Monday, February 14, 2011

The Revolution that refuses to die

I expected, like most, that the Egyptian Revolution would come at least to hibernation with the coup by Tantawi and that at best we'd see a geographical scatter of the process to countries like Algeria and Morocco by the West or Jordan, Yemen and Saudia by the East. 

Yesterday the last die-hard revolutionaries in Tahrir Square were forcibly removed by the Army, which has not yet implemented some critical demands like the suppression of the State of Emergency and curfew that has been in effect since some 30 years ago, when former dictator Anwar el Sadat was murdered, or the liberation of the political prisoners.

But new demonstrations have arisen across the country today, taking a rather unusual class struggle shade, as they were staged by workers from the banking, transport and tourism sectors. A key demand is now a pay rise. 

Beyond Egypt

Other countries of the area are also experiencing continuous unrest: Algeria and Yemen are witnessing almost daily demonstrations by the tens of thousands, often resulting in violence, as the police tries to repress the people's freedom; Iran has also seen fresh protests, which have been quelled bloodily like in the times of the Shah, a clear sign of the totalitarian nature of the Theocratic Fascism in power in Tehran and a clear sign of its weakness in the face of a modern and factually atheist young generation.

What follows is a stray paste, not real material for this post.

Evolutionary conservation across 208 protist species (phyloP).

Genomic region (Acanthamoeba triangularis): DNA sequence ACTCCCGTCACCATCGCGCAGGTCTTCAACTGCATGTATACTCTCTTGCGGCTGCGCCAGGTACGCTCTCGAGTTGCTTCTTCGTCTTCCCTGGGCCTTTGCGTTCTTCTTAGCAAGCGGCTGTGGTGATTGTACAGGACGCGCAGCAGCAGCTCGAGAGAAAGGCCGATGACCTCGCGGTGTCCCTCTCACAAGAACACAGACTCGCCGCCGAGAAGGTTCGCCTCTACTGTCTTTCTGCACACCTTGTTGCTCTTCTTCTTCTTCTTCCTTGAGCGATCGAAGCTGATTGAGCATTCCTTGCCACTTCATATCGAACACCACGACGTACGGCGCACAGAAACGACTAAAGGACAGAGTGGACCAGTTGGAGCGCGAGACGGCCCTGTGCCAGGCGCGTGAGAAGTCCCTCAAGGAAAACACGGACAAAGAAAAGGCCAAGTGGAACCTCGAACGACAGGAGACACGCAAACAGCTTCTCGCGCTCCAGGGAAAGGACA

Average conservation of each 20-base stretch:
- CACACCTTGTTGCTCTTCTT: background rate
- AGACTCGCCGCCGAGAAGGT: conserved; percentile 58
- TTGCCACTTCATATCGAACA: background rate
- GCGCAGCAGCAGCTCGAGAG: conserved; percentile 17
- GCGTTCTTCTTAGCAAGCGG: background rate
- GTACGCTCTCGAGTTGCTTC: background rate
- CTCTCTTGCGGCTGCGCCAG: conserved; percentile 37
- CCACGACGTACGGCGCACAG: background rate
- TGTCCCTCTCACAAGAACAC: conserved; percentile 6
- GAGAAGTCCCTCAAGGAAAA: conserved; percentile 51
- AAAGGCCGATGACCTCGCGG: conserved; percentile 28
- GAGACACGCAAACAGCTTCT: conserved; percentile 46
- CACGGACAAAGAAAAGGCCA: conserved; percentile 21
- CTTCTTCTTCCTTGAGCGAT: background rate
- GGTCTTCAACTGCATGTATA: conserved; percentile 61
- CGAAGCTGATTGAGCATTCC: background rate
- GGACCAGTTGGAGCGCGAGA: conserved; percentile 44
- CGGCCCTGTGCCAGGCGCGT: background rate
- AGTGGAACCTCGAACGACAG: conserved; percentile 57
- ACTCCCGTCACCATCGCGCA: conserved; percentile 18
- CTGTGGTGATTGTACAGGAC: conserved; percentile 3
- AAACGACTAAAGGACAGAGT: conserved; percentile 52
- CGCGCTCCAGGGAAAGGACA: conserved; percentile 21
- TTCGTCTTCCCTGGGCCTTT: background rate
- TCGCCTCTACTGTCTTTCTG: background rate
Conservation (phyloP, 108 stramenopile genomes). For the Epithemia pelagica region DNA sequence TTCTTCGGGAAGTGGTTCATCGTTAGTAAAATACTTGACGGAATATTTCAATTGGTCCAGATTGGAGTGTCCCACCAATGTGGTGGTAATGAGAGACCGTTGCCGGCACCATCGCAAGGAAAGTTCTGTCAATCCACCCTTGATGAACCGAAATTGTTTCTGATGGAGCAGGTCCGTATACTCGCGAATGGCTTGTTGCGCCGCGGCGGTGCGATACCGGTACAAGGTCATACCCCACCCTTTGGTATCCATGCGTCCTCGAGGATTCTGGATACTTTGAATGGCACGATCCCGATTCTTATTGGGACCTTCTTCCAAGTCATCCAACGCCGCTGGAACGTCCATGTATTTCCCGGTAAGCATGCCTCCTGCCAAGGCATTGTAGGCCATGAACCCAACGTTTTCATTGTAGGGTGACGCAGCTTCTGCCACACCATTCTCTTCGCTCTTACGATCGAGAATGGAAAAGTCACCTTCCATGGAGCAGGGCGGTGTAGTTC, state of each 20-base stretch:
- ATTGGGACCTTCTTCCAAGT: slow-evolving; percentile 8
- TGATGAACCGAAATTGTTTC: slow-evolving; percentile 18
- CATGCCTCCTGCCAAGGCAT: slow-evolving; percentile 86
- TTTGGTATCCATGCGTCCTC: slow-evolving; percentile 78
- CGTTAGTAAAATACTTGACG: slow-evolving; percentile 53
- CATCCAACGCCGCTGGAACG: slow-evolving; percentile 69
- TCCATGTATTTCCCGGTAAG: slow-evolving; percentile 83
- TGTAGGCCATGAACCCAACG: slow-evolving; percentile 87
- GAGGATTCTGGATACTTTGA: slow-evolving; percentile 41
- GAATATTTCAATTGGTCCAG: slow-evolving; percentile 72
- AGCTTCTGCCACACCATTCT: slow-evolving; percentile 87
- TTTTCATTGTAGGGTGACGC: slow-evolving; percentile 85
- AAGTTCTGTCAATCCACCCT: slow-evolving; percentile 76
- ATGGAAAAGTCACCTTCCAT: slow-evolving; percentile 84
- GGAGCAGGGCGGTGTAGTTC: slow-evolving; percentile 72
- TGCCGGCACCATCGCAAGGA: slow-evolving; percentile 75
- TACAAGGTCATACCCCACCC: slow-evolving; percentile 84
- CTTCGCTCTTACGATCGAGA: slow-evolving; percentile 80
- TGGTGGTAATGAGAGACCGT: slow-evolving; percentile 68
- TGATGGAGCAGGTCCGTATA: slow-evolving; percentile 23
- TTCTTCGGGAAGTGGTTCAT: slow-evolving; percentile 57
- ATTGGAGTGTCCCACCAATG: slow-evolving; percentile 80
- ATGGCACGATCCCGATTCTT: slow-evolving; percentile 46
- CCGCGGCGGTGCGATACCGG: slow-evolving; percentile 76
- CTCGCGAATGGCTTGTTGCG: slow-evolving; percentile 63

While we do not hear much from Tunisia or West Sahara these last days (except the Albanian-style mass migration of Tunisians to Italy), it is clear that the situation in these two countries is anything but normalized. Other states await their fate, with protests erupting even in Bahrain yesterday, surely a sign of things to come to the Arabia Peninsula. Because we all know that regimes like those of Saudi Arabia are totally obsolete and unpopular and will be removed one way or another but soon in any case.

I think that this year we are going to witness many major changes around the Mediterranean, not just in the Arab World but also in Iran and surely Central Asia (where some of the world's most infamous dictators still subsist), but also in Europe - let's not forget that in 2010 it was Europe, specially Greece and France but also other countries which were the center of mass socio-political uprisings, whose demands have not been met by the local nor pan-European governments.

It is going to be a most interesting year.

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